When husband and wife divorce, even the “best” lawyer, mediator, judge or financial advisor is up against formidable odds in calming the inherent tension that exists when a former couple are now fighting over conflicting financial interests.
Some couples, especially those who manage to focus on their common interests in promoting the welfare of their children, have perhaps better odds of an amicable separation.
And a growing movement toward what is called “collaborative divorce” — in which the parties contract to maintain a transparent process involving neutral financial mediation and a divorce therapist to keep emotions under control — is starting to make headway.
But even these optimal cases run into the reality of financial lives involving complex variables such as individuals with different incomes, ages, houses, pensions, health status and more.
A well-meaning advisor with a good financial calculator may be insufficient to the task of equitably addressing these multiple moving targets. More in order would be a PhD in finance using powerful software capable of integrating retirement, tax, college, insurance, housing, Social Security, investment and career variables both to crunch the data and to make sense of it.
Fortunately, such a solution now appears to be at hand with the launch of Fair Divorce Decisions by Laurence Kotlikoff.
The Boston University economics professor and personal finance maverick, who has spearheaded a variety of services for perplexed consumers, including $40 advice in the complex area of Social Security claiming strategies, now wants to help divorcing couples wrap up a fair arrangement for just $500.
Intensifying the bitterness of divorce is that “both sides think they’re right; that’s why these arguments are so fierce,” Kotlikoff tells ThinkAdvisor in a phone interview.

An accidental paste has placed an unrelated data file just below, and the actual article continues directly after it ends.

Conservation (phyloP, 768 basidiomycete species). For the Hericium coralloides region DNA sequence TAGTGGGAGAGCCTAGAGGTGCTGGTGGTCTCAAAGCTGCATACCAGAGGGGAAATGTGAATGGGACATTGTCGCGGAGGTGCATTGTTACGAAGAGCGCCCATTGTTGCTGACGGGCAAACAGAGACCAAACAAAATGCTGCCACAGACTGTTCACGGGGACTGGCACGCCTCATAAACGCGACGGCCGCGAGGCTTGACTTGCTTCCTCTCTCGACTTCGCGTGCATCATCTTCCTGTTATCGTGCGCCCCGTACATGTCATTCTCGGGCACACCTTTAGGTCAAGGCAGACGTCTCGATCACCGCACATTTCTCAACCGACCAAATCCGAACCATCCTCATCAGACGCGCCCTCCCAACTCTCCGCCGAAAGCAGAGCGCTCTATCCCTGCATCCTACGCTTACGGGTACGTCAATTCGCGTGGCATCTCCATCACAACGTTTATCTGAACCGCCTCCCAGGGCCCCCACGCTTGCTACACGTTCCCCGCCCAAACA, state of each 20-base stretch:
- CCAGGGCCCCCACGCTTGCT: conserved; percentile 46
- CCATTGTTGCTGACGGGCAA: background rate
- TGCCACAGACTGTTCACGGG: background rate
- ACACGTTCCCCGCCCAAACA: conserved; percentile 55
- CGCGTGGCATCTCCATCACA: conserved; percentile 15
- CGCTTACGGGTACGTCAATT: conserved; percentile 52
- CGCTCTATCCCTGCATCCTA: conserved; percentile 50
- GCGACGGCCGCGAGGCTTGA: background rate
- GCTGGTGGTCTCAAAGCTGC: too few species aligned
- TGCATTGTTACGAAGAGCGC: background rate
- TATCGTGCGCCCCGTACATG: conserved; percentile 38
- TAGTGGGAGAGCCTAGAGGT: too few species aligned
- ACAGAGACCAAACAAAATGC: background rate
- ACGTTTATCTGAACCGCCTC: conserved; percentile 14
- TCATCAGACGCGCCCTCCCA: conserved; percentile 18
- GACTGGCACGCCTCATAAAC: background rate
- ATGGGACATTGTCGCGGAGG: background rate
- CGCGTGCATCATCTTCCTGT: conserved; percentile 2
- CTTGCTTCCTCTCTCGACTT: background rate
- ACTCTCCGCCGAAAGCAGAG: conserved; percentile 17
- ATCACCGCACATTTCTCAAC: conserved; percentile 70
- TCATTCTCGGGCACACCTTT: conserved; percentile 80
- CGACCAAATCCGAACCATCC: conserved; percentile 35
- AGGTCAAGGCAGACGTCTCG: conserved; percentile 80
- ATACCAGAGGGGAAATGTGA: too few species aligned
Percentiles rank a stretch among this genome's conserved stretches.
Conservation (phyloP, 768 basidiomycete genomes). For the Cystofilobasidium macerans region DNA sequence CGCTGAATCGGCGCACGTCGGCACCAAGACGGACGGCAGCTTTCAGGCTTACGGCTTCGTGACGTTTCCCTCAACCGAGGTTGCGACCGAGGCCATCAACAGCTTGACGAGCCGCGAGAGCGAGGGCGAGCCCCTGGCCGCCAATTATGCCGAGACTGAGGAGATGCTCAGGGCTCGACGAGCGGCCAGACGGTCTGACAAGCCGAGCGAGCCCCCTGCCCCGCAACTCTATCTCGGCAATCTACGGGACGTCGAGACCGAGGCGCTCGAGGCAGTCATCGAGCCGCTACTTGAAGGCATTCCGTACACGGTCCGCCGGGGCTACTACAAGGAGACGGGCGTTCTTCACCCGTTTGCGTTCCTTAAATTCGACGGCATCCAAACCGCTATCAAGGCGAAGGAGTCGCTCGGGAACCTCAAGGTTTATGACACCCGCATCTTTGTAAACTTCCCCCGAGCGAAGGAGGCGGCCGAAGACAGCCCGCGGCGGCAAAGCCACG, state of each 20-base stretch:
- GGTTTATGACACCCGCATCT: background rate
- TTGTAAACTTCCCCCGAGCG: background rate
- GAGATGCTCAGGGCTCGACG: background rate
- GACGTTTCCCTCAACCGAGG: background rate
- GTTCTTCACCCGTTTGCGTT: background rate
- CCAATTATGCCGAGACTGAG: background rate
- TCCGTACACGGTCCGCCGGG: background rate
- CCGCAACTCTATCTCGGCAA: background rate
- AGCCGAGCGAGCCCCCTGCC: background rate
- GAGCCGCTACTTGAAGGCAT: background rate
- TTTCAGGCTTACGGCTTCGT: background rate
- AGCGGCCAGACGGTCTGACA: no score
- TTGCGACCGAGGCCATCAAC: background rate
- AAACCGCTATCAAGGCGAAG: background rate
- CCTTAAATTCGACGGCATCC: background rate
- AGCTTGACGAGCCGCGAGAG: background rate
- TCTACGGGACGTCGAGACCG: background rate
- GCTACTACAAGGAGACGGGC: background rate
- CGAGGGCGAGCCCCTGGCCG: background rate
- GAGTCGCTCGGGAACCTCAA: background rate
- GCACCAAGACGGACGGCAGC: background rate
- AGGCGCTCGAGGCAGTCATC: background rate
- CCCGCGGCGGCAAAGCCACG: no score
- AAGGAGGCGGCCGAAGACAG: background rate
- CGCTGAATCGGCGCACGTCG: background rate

“They can’t possibly know how to assess the impact of Medicare Part B premiums, 529 plan fees, money from grandparents,” he adds. “By using our solution, it becomes much more of a scientific answer rather than a bloodbath.”
To the extent possible in a situation involving the breakup of a marriage, the result can be a win for both parties, as well as for any of their advisors.
“We can be an effective back office for advisors,” says Kotlikoff, whose software produces an initial four reports for $500, charging $125 for each additional report that is desired.
“Let us do the analysis and they can start the conversation with clients,” Kotlikoff says, adding that “those clients are still going to need financial products, annuities” or other services. “We don’t give investment advice.”
But given the sheer number of divorces and the diversity of families’ financial situations, a high proportion of advisors’ clients are likely to need an objective look at the financial impact of their divorce under different scenarios, which is what Kotlikoff’s software aims to do.
It can run numbers based on a settlement involving a lump sum payment with no alimony, or alternative scenarios involving lower or higher alimony payments.
“We do the calculations for them using our software to evaluate different divorce settlement options and suggest things that are fairer,” he says.
As an economist, Kotlikoff’s core assumption about fairness revolves around consumption. His software looks to equalize both sides’ ability to spend now and in the future and aims “also to optimize their pot of resources by using the best Social Security strategy and minimizing their taxes.”
Kotlikoff illustrates with a real example he recently observed involving a wife with fewer resources than the husband, who is proposing she take a certain settlement:
“He’s retired, she’s working the next five years; he doesn’t want to work or provide much in assets. How much alimony is needed to be equal? In looking at it, it became clear that it would be more tax-efficient for both of them for him to basically pay the taxes … If he hands over alimony, they have the option to make it excludable in his [adjusted gross income] or taxable to her or not; it turns out that in this case, somewhat surprisingly, it’s better for it not to be excluded.